How You Can Use Your Phone to Record Your Family Memories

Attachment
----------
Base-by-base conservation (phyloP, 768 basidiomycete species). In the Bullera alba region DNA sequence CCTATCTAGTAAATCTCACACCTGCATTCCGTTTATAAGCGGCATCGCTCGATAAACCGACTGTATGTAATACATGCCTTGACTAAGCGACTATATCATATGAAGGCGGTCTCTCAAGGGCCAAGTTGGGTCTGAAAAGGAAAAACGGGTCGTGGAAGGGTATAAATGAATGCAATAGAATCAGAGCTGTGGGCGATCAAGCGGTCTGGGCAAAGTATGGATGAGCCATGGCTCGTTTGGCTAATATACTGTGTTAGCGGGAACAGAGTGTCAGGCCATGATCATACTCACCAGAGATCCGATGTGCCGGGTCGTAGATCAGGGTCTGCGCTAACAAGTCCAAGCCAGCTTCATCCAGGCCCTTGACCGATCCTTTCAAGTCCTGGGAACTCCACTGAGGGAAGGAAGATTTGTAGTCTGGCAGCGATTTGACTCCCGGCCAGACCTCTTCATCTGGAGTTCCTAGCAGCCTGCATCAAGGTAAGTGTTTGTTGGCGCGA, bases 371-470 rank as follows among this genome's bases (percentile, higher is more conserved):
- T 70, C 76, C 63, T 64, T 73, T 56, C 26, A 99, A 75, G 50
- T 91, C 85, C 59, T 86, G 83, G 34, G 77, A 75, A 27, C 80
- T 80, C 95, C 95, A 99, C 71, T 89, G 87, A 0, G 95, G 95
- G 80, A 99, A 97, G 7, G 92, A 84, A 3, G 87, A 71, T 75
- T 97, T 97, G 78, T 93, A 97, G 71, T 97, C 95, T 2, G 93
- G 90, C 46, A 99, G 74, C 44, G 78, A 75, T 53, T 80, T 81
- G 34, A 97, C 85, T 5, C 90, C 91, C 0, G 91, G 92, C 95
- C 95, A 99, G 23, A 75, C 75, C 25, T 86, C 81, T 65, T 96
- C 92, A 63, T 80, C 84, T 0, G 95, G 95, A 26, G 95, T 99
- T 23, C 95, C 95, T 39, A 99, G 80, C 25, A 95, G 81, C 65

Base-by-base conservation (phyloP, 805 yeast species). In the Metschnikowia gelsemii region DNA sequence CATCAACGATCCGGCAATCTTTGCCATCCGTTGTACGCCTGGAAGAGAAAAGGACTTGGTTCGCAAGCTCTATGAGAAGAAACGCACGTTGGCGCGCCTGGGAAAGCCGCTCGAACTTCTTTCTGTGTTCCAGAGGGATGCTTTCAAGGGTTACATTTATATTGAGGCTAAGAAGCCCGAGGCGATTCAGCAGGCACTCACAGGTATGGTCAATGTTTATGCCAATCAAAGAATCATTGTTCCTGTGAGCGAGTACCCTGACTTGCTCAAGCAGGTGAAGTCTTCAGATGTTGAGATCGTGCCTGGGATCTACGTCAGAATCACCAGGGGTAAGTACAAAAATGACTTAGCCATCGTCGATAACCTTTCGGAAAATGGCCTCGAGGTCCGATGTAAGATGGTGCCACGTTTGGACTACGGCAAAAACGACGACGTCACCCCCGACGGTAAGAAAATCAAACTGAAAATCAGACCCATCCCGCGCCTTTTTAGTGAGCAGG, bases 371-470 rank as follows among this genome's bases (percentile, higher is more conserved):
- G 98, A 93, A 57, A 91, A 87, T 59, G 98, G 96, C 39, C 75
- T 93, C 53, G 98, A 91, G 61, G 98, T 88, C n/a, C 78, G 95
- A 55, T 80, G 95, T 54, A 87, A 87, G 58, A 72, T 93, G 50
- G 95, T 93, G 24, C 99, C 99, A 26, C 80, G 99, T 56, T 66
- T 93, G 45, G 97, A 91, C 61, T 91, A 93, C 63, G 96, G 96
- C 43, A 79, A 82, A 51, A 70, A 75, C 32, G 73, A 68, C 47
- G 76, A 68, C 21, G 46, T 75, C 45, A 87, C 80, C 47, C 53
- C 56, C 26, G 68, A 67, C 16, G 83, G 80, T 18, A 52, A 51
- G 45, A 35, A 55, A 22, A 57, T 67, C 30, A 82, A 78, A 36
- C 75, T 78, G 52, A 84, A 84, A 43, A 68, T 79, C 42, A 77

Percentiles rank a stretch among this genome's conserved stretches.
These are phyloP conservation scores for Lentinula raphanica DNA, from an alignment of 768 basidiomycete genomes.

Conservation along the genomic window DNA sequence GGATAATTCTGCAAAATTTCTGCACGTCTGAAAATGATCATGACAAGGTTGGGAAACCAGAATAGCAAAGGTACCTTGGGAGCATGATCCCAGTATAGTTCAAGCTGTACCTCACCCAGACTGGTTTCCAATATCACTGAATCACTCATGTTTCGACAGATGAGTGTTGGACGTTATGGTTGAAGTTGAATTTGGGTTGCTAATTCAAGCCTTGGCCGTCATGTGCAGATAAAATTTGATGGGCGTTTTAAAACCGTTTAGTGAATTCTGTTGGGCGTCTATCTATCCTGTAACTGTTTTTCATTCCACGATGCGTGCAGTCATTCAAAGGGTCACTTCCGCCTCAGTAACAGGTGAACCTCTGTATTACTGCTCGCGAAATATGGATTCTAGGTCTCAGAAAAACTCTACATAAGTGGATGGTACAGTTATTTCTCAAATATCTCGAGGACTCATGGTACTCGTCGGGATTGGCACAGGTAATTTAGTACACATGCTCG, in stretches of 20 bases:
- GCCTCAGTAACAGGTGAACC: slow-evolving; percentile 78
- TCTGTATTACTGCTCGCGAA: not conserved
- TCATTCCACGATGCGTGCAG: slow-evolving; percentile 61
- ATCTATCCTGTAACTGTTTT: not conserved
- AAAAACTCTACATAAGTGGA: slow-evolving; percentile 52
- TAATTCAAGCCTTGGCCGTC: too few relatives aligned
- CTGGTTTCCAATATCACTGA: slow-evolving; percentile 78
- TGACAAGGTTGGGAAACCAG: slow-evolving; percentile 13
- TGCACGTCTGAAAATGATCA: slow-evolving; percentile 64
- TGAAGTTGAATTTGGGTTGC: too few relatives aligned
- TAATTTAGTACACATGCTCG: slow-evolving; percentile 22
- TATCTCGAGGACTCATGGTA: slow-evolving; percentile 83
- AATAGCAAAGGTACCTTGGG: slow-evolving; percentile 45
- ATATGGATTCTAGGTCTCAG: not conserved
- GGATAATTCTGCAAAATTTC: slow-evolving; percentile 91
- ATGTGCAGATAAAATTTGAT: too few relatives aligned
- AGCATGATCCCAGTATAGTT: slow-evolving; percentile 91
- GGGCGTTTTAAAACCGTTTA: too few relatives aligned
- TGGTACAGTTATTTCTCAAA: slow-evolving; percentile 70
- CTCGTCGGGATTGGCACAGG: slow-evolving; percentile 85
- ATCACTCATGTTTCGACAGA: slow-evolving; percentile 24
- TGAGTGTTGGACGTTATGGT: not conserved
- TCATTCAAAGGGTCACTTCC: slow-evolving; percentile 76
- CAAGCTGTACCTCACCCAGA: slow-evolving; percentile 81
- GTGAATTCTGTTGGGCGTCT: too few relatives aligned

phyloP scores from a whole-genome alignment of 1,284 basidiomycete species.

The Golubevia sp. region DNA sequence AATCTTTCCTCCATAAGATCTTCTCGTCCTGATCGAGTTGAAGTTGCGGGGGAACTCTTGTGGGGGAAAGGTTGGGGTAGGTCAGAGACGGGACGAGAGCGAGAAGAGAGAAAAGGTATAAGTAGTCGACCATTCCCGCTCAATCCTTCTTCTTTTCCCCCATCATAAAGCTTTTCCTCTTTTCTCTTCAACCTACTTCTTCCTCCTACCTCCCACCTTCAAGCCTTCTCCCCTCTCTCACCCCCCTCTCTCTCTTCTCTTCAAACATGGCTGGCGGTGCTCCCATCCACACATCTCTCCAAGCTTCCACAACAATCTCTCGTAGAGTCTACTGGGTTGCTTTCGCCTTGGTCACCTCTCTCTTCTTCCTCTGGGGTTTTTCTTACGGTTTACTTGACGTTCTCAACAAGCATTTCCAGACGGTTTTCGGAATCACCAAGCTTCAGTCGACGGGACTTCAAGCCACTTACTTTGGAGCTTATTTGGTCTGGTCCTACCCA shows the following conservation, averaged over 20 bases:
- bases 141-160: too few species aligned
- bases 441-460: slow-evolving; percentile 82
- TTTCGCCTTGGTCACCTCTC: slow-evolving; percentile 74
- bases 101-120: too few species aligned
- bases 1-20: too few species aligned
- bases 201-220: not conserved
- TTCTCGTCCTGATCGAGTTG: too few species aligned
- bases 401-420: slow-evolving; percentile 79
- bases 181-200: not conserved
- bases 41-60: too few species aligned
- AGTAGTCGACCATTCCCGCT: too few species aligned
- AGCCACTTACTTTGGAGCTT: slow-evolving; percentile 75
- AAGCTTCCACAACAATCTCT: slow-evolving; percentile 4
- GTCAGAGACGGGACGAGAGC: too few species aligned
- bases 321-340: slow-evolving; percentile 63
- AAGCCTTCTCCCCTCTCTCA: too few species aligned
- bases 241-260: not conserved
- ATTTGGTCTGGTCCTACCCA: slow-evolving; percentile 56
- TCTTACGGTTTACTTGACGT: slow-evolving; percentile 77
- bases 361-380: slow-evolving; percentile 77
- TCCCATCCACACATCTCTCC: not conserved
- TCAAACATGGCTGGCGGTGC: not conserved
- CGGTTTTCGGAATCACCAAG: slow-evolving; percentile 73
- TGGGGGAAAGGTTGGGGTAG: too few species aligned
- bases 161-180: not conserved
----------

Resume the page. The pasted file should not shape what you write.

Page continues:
When my mom was a girl in the 1940’s and 50’s, she spent Sunday afternoons at her grandmother’s, along with a plethora of aunts, uncles and cousins. In college, she lived just a few minutes from her grandmother and three aunts.  Like most other people at that time, she grew up surrounded by family. She was around the extended family so much that she knew all the family stories – tales of an aunt who traveled around the world as a nurse, and always brought back exotic souvenirs; stories of a great-great-uncle who had married a Cherokee Indian woman and who was the source of some disapproval; an uncle who came back from World War II without physical injury, but with major PTSD. When did she hear these stories? Playing in the backyard with her cousins, having Sunday dinner with the whole family, helping out when her grandmother got old- just being around the family week in and week out. But in our fast-paced, modern culture, it’s normal for families to be scattered- across the country or around the globe. If your family is like mine, you wonder how you can make sure those family stories will stay alive. But over the winter holidays, families are more likely to be together. It’s a perfect opportunity to record some of those stories and moments while you have the chance. How To Record      With the technology we have at our literal fingertips, there’s no reason not to record family stories. The most obvious tool to use is your phone. Just make sure that you have plenty of memory available, and that your phone can record more than a clip at a time. (If it can’t, there are apps for both video and audio recording in long format.) And remember to back up your recordings as soon as possible. Of course, for higher-quality video, a separate digital camera with video is ideal – the file sizes will probably be bigger, and better for viewing on a larger screen.  Sometimes older people are self-conscious or uncomfortable being videoed, so a small digital audio recorder might come in handy. But in the end, the technology you use doesn’t really matter; you won’t be submitting anything for an Oscar, after all. The most important thing is to preserve all of the precious stories, anecdotes, and voices you’ll hear at your next family gathering. How To Get the Ball Rolling      I don’t know what happens at your family’s gatherings, but at mine, it seems the topic always comes back around to a story that involved someone who’s no longer with us.  The conversation naturally flows to people or things we all have in...

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